delphi tcollection

TCollection features.

1. Easy to use container for structured data.

Each TCollection holds a group of TCollectionItem objects. You can access TCollectionItem objects by zero-based index (Items property). Items can be added into a collection using Add and Insert methods. Clear method deletes all items from the collection.

Objects descended from TCollection can contain objects descended from TCollectionItem. For example, a TCheckConstraints object contains TCheckConstraint objects; these two classes are used by TDataSet to represent record-level constraints to the dataset.

2. Built-in storing properties of TCollection class.

TCollection itself is TPersistent descendant so a property of TCollection derived class can be saved in DFM file and loaded from it. The controls that use TCollection and TCollectionItem descendants have a published property that holds a collection. (For example, the Columns property of TListView Delphi holds a TListColumns.)

3. Built-in design-mode support.

The VCL register a standard property editor (Collection editor) that can be invoked from the Object Inspector to edit the items in the collection. The editor works with all TCollection descendants.
TCollection is a great help when writing new component.

Code example.

Type
// Forward declarations
TMyCollectionItem=class;
TMyCollection=class;


TMyCollection=class(TCollection)
private
function GetItem(Index: Integer): TMyCollectionItem;
procedure SetItem(Index: Integer; const Value: TMyCollectionItem);
public
Constructor Create;
property Items[Index: Integer]: 
TMyCollectionItem read GetItem write SetItem; default;
end;

TMyCollectionItem=class(TCollectionItem)
private
FString:String;
FBool: Boolean;
FInt:integer;
FObj:TSomeClass;
Procedure SetObj(const Value: TSomeClass);
public
procedure Assign(Source:TPersistent);override;
constructor Create(AOwner:TCollection);override;
destructor destroy;override;
published
property BoolProp:Boolean read FBool write FBool;
property StringProp:String read FString write FString;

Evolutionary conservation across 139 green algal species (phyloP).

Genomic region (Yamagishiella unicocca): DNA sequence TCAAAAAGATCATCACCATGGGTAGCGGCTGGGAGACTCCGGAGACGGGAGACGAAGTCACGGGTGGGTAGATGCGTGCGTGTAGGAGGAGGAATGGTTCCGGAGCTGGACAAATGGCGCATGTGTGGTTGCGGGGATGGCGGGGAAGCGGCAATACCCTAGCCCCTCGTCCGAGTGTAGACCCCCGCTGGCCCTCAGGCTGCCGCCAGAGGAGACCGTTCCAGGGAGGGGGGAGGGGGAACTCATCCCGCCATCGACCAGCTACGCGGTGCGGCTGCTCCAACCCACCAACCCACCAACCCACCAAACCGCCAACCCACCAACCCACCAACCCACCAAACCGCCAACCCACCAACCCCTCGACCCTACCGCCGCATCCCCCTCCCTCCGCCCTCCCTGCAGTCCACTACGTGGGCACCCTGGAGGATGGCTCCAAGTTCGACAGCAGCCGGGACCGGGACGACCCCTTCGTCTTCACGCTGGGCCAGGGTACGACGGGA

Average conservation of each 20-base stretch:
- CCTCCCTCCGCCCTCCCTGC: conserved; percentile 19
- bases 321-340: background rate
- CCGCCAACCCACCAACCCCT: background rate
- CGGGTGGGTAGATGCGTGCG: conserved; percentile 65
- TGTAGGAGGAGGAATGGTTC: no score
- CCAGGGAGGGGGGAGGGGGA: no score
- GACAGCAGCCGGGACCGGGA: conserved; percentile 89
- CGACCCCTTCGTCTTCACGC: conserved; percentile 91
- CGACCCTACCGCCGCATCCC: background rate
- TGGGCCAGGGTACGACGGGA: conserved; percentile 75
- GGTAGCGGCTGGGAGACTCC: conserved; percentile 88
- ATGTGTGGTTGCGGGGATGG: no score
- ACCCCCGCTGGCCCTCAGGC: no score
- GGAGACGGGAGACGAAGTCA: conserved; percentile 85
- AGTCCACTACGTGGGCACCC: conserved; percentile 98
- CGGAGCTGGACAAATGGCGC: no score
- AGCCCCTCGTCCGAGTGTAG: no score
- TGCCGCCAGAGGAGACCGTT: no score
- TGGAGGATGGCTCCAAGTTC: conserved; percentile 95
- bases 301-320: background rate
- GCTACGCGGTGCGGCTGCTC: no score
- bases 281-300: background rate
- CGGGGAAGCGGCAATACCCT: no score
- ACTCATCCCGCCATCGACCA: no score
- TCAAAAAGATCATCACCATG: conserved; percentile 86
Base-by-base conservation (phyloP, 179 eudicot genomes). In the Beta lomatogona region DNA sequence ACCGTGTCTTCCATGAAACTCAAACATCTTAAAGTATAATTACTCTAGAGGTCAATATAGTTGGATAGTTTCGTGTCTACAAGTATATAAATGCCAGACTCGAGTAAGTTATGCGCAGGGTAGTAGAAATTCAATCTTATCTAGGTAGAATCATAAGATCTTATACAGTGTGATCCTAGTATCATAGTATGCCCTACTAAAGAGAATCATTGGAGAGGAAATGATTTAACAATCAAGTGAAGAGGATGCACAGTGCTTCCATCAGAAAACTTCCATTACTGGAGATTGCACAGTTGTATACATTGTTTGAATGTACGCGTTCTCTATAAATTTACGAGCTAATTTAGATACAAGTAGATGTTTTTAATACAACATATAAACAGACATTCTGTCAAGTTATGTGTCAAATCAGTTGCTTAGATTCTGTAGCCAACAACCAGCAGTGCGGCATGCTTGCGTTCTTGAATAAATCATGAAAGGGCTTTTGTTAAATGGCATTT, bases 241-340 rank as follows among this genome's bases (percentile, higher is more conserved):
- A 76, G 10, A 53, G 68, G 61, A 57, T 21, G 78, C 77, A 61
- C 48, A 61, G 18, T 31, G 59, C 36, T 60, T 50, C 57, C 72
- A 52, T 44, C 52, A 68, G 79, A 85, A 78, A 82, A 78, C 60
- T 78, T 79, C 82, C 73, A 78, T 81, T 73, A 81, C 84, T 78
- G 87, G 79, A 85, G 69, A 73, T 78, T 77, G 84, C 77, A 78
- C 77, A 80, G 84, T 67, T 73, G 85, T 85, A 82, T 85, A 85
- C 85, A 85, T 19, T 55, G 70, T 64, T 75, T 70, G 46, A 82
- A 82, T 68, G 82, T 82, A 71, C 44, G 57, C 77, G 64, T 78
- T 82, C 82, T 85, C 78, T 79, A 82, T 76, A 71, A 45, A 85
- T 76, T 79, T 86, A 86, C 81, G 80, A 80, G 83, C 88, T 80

property IntProp:integer read FInt write FInt;
property ObjProp: TSomeClass read FObj write SetObj;
end;

{ TMyCollection }

constructor TMyCollection.Create;
begin
inherited Create(TMyCollectionItem);
end;

function TMyCollection.GetItem(Index: Integer): TMyCollectionItem;
begin
Result:=TMyCollectionItem(inherited GetItem(Index));
end;

procedure TMyCollection.SetItem(Index: Integer;
 const Value: TMyCollectionItem);
begin
inherited SetItem(index,value);
end;

{ TMyCollectionItem }

procedure TMyCollectionItem.Assign(Source: TPersistent);
begin
if Source is TMyCollectionItem then
with Source as TMyCollectionItem do
begin
FString:=StringProp;
FBool:=BoolProp;
FInt:;=Intprop
FObj.Assign(ObjProp);
end
else
inherited Assign(source);
end;

constructor TMyCollectionItem.Create(AOwner: TCollection);
begin
inherited Create(AOwner);
FObj:=TSomeClass.Create(self);
end;

destructor TMyCollectionItem.destroy;
begin
inherited;
FObj.Free;
end;

procedure TMyCollectionItem. SetObj(const Value: TSomeClass);
begin
FEntries.Assign(Value);
end;

Code explanation.

It’s clear that at least two classes should be created:

1. Collection class (TMyCollection) derived from TCollection.
TMyCollection overrides Items property just to avoid type conversation each time when accessing collection item.
Constructor TMyCollection.Create defines class of TCollectionItem’ stored.

2. Collection item (TMyCollectionItem) class derived from TCollectionItem
TMyCollectionItem overrides virtual (!) constructor of TCollectionItem. It’s important because collection class should create TMyCollectionItem instances instead of TCollectionItem.

Another important method that should be overridden – Assign. Assign method should implement correct assignment of properties – see ObjProp.
This example is somewhat unnatural, see next article for more collections!

The program is written for Borland Delphi 4, but this code must work under Delphi 2/3/4/5.

I would like to answer any questions that you may have.

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